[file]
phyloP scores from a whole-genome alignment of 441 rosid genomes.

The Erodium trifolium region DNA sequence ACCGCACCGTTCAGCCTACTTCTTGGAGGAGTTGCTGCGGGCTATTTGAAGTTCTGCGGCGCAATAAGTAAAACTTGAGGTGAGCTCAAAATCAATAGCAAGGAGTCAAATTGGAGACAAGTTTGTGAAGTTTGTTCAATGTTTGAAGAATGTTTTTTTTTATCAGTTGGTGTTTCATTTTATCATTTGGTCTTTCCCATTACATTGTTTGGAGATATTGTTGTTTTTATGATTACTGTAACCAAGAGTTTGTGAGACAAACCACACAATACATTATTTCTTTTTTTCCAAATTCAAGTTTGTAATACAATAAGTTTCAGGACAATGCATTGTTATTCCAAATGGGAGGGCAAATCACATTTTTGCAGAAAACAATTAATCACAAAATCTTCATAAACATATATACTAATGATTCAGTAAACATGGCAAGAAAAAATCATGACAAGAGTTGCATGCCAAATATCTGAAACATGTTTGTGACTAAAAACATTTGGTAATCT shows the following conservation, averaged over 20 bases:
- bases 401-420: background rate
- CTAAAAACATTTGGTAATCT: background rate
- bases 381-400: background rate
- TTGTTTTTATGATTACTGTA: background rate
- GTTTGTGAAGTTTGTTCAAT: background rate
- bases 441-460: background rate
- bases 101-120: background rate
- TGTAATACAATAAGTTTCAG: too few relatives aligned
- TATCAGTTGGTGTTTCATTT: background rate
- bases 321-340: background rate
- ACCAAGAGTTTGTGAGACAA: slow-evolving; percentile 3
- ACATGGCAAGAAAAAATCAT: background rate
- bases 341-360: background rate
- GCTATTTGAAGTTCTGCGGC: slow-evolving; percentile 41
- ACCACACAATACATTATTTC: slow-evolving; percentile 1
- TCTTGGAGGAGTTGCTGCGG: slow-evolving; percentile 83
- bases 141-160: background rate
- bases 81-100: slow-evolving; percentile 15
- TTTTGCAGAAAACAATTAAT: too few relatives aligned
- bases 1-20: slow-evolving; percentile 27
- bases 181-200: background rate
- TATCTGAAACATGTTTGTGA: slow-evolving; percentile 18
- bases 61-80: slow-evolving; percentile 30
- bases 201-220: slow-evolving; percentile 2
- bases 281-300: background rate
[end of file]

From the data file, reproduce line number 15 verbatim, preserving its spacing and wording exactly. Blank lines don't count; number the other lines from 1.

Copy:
- bases 341-360: background rate